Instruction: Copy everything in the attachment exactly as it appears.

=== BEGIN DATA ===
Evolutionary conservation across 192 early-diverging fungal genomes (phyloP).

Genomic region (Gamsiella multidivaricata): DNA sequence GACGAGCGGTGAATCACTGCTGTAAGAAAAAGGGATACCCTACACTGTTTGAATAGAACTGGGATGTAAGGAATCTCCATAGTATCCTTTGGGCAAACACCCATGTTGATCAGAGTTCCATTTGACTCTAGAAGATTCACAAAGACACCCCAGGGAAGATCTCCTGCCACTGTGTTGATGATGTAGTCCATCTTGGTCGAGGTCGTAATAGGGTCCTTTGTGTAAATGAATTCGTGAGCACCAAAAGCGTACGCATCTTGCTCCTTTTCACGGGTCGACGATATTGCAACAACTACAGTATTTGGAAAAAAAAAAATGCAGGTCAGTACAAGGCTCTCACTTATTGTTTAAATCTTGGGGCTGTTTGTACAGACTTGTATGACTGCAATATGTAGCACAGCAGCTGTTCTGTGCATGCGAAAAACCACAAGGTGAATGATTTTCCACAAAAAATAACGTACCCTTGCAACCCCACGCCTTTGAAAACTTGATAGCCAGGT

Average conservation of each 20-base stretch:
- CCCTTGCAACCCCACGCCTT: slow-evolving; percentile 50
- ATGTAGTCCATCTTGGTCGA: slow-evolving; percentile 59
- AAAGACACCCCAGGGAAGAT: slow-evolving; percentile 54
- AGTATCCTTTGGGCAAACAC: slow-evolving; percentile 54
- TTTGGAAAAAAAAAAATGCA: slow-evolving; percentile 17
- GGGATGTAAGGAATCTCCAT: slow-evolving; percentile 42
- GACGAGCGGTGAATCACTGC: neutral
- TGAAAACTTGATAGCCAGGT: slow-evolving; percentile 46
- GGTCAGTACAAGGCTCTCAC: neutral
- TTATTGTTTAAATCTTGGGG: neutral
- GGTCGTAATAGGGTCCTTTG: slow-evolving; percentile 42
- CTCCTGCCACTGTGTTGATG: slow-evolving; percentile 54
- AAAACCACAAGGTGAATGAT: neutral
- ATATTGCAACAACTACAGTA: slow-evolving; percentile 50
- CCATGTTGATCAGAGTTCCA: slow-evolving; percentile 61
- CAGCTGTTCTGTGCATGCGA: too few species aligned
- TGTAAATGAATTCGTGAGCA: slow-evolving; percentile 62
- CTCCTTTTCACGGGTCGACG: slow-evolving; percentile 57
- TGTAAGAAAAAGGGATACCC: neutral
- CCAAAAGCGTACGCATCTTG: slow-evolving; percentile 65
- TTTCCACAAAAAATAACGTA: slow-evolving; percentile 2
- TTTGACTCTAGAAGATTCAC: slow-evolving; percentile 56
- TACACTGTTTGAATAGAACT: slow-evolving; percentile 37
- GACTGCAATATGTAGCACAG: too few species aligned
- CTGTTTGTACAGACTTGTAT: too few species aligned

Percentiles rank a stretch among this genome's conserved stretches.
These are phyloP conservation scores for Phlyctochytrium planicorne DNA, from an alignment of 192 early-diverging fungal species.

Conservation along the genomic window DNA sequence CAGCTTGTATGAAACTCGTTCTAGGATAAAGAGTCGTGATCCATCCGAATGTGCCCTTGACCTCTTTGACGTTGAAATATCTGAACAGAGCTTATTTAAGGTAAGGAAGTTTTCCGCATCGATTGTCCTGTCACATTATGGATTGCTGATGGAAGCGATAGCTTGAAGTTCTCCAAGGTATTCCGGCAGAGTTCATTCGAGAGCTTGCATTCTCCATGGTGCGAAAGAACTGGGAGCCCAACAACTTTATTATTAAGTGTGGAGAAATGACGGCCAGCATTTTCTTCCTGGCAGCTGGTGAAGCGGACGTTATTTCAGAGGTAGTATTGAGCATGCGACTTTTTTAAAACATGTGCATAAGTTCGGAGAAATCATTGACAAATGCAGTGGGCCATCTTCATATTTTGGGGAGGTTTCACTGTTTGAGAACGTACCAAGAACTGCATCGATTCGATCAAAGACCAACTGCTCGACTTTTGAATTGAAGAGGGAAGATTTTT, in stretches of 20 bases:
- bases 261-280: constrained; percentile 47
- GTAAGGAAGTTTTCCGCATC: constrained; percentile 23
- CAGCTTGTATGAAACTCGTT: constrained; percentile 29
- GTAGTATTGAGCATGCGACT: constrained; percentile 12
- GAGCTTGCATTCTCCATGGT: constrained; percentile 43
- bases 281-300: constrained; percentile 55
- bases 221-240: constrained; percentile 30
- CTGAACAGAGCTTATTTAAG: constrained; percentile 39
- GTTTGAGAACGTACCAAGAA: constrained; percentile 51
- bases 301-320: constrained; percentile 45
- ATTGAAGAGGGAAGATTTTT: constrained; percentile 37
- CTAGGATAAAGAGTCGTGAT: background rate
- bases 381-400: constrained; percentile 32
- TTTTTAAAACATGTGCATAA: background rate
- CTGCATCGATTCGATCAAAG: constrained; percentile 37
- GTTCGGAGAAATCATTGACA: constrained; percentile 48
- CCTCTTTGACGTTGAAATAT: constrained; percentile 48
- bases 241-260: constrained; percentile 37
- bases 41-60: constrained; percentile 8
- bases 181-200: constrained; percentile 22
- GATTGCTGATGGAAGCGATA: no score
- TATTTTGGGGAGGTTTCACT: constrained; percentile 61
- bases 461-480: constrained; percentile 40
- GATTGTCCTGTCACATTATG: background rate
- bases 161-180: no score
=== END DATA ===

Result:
Evolutionary conservation across 192 early-diverging fungal genomes (phyloP).

Genomic region (Gamsiella multidivaricata): DNA sequence GACGAGCGGTGAATCACTGCTGTAAGAAAAAGGGATACCCTACACTGTTTGAATAGAACTGGGATGTAAGGAATCTCCATAGTATCCTTTGGGCAAACACCCATGTTGATCAGAGTTCCATTTGACTCTAGAAGATTCACAAAGACACCCCAGGGAAGATCTCCTGCCACTGTGTTGATGATGTAGTCCATCTTGGTCGAGGTCGTAATAGGGTCCTTTGTGTAAATGAATTCGTGAGCACCAAAAGCGTACGCATCTTGCTCCTTTTCACGGGTCGACGATATTGCAACAACTACAGTATTTGGAAAAAAAAAAATGCAGGTCAGTACAAGGCTCTCACTTATTGTTTAAATCTTGGGGCTGTTTGTACAGACTTGTATGACTGCAATATGTAGCACAGCAGCTGTTCTGTGCATGCGAAAAACCACAAGGTGAATGATTTTCCACAAAAAATAACGTACCCTTGCAACCCCACGCCTTTGAAAACTTGATAGCCAGGT

Average conservation of each 20-base stretch:
- CCCTTGCAACCCCACGCCTT: slow-evolving; percentile 50
- ATGTAGTCCATCTTGGTCGA: slow-evolving; percentile 59
- AAAGACACCCCAGGGAAGAT: slow-evolving; percentile 54
- AGTATCCTTTGGGCAAACAC: slow-evolving; percentile 54
- TTTGGAAAAAAAAAAATGCA: slow-evolving; percentile 17
- GGGATGTAAGGAATCTCCAT: slow-evolving; percentile 42
- GACGAGCGGTGAATCACTGC: neutral
- TGAAAACTTGATAGCCAGGT: slow-evolving; percentile 46
- GGTCAGTACAAGGCTCTCAC: neutral
- TTATTGTTTAAATCTTGGGG: neutral
- GGTCGTAATAGGGTCCTTTG: slow-evolving; percentile 42
- CTCCTGCCACTGTGTTGATG: slow-evolving; percentile 54
- AAAACCACAAGGTGAATGAT: neutral
- ATATTGCAACAACTACAGTA: slow-evolving; percentile 50
- CCATGTTGATCAGAGTTCCA: slow-evolving; percentile 61
- CAGCTGTTCTGTGCATGCGA: too few species aligned
- TGTAAATGAATTCGTGAGCA: slow-evolving; percentile 62
- CTCCTTTTCACGGGTCGACG: slow-evolving; percentile 57
- TGTAAGAAAAAGGGATACCC: neutral
- CCAAAAGCGTACGCATCTTG: slow-evolving; percentile 65
- TTTCCACAAAAAATAACGTA: slow-evolving; percentile 2
- TTTGACTCTAGAAGATTCAC: slow-evolving; percentile 56
- TACACTGTTTGAATAGAACT: slow-evolving; percentile 37
- GACTGCAATATGTAGCACAG: too few species aligned
- CTGTTTGTACAGACTTGTAT: too few species aligned

Percentiles rank a stretch among this genome's conserved stretches.
These are phyloP conservation scores for Phlyctochytrium planicorne DNA, from an alignment of 192 early-diverging fungal species.

Conservation along the genomic window DNA sequence CAGCTTGTATGAAACTCGTTCTAGGATAAAGAGTCGTGATCCATCCGAATGTGCCCTTGACCTCTTTGACGTTGAAATATCTGAACAGAGCTTATTTAAGGTAAGGAAGTTTTCCGCATCGATTGTCCTGTCACATTATGGATTGCTGATGGAAGCGATAGCTTGAAGTTCTCCAAGGTATTCCGGCAGAGTTCATTCGAGAGCTTGCATTCTCCATGGTGCGAAAGAACTGGGAGCCCAACAACTTTATTATTAAGTGTGGAGAAATGACGGCCAGCATTTTCTTCCTGGCAGCTGGTGAAGCGGACGTTATTTCAGAGGTAGTATTGAGCATGCGACTTTTTTAAAACATGTGCATAAGTTCGGAGAAATCATTGACAAATGCAGTGGGCCATCTTCATATTTTGGGGAGGTTTCACTGTTTGAGAACGTACCAAGAACTGCATCGATTCGATCAAAGACCAACTGCTCGACTTTTGAATTGAAGAGGGAAGATTTTT, in stretches of 20 bases:
- bases 261-280: constrained; percentile 47
- GTAAGGAAGTTTTCCGCATC: constrained; percentile 23
- CAGCTTGTATGAAACTCGTT: constrained; percentile 29
- GTAGTATTGAGCATGCGACT: constrained; percentile 12
- GAGCTTGCATTCTCCATGGT: constrained; percentile 43
- bases 281-300: constrained; percentile 55
- bases 221-240: constrained; percentile 30
- CTGAACAGAGCTTATTTAAG: constrained; percentile 39
- GTTTGAGAACGTACCAAGAA: constrained; percentile 51
- bases 301-320: constrained; percentile 45
- ATTGAAGAGGGAAGATTTTT: constrained; percentile 37
- CTAGGATAAAGAGTCGTGAT: background rate
- bases 381-400: constrained; percentile 32
- TTTTTAAAACATGTGCATAA: background rate
- CTGCATCGATTCGATCAAAG: constrained; percentile 37
- GTTCGGAGAAATCATTGACA: constrained; percentile 48
- CCTCTTTGACGTTGAAATAT: constrained; percentile 48
- bases 241-260: constrained; percentile 37
- bases 41-60: constrained; percentile 8
- bases 181-200: constrained; percentile 22
- GATTGCTGATGGAAGCGATA: no score
- TATTTTGGGGAGGTTTCACT: constrained; percentile 61
- bases 461-480: constrained; percentile 40
- GATTGTCCTGTCACATTATG: background rate
- bases 161-180: no score